In many Guatemalan communities, a culture of machismo remains prevalent, and ideal of gender equality is unfortunately is unfortunately an aspiration and far from the reality. The advancement in society of women is crucial to the development of the country as a whole. Meet Petrona, a woman who is determined to building a better future for herself, her family, and her community.
In the rural area of the Department of Sololá in Guatemala, located in the western highlands, there are many families that are dedicated to agriculture. In these families, women typically are responsible for the breeding of animals and the creation of textiles that are traditional to the area. From an early age, women learn to weave and/or embroider so that in the future they can make their own traditional clothing. In the municipality of Santa Lucía Utatlán, there are small factories where they make clothes such as pants, shirts, and jackets.
In large families with limited economic resources, the children are often limited in terms of opportunities available to them. Normally the older children assist in raising the younger siblings and ensuring they are in good health. Still, such larger families, in particular, often struggle to meet basic needs. This is the case of Mirian, a married 32 year-old mother of two who grew up in a large family of nine siblings (seven sisters and two brothers).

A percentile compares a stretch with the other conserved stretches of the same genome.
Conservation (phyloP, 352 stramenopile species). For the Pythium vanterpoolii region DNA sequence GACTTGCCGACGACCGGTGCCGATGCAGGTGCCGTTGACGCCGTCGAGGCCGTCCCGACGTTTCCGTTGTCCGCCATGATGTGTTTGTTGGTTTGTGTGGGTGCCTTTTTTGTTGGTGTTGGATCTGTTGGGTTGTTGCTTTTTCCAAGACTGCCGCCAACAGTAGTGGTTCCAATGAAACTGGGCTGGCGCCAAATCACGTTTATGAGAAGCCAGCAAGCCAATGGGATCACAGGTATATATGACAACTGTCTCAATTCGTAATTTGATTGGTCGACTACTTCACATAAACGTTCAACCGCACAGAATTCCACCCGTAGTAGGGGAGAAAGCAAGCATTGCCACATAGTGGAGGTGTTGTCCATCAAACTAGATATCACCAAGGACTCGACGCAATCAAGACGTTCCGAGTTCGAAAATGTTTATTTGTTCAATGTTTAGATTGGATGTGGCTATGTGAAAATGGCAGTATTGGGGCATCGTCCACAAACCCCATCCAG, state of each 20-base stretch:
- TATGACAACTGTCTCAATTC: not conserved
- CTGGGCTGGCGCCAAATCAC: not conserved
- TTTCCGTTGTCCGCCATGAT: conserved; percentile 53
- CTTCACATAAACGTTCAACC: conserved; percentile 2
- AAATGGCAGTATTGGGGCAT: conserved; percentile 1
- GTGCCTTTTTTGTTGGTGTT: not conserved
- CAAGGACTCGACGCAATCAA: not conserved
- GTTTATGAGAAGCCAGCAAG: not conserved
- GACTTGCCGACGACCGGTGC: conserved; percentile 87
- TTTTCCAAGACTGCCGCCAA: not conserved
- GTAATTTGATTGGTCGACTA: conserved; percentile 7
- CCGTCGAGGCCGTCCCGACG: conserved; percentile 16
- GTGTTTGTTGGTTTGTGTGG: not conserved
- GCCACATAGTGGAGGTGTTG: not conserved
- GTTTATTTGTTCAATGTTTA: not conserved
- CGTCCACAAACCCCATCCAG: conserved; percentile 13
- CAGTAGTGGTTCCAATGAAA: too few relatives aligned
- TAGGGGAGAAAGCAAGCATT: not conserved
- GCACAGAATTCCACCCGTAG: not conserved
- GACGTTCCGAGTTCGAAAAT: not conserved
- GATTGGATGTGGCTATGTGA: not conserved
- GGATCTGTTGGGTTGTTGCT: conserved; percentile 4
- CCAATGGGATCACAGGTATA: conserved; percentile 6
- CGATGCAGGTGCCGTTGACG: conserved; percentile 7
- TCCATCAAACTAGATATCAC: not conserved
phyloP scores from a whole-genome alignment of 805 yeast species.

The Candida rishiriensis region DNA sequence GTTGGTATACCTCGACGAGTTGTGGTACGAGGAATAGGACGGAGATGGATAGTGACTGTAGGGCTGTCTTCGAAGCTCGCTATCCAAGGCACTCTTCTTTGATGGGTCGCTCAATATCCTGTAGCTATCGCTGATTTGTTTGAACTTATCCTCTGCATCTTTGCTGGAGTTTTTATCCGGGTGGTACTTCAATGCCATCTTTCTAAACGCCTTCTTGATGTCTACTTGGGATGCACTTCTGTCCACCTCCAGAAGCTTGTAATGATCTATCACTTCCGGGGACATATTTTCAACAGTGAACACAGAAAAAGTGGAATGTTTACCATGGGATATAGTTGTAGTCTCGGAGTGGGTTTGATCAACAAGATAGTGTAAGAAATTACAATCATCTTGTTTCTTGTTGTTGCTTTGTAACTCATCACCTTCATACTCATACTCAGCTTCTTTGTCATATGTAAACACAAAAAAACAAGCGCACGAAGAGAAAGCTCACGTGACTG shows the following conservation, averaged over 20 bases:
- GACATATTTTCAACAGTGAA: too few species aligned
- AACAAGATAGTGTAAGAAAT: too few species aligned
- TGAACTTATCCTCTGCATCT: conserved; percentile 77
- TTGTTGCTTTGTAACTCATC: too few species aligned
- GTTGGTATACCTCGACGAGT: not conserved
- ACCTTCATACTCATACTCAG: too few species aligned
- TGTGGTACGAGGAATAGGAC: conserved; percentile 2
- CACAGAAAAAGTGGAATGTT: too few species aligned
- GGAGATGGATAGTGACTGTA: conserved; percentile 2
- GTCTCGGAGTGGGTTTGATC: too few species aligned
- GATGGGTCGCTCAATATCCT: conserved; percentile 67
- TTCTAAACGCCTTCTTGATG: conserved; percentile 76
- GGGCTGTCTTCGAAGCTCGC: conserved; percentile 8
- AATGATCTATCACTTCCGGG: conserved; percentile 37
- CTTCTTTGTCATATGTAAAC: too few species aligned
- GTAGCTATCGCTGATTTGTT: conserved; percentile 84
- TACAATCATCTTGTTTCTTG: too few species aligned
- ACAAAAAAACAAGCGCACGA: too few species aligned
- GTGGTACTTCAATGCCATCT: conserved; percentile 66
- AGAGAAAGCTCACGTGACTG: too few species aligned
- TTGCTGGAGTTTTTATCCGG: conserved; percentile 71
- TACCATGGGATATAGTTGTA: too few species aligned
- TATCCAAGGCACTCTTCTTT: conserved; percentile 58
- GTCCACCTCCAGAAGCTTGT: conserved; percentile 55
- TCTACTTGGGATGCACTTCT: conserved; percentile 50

In addition to having one of the largest and most colorful markets in Central America, Chichicastenango is known for its hardworking men and women and K’iche Mayan culture. It is located about 90 miles from the capital, Guatemala City, and has 85 communities within it. Agricultural and artisanal production are among the most prevalent economic activities in the area. Among the artisanal products, one may find looms; figures and drawings; bags; wallets; toys; hammocks; clothes; musical instruments; masks; wooden furniture; baskets; palm hats; leather products such as shoes, bags, hats; jewelry; and candles. For thousands of years, the locals have passed the wisdom about handicraft production from generation to generation. That is how Martina, 41 years old and a mother of six, learned the craft.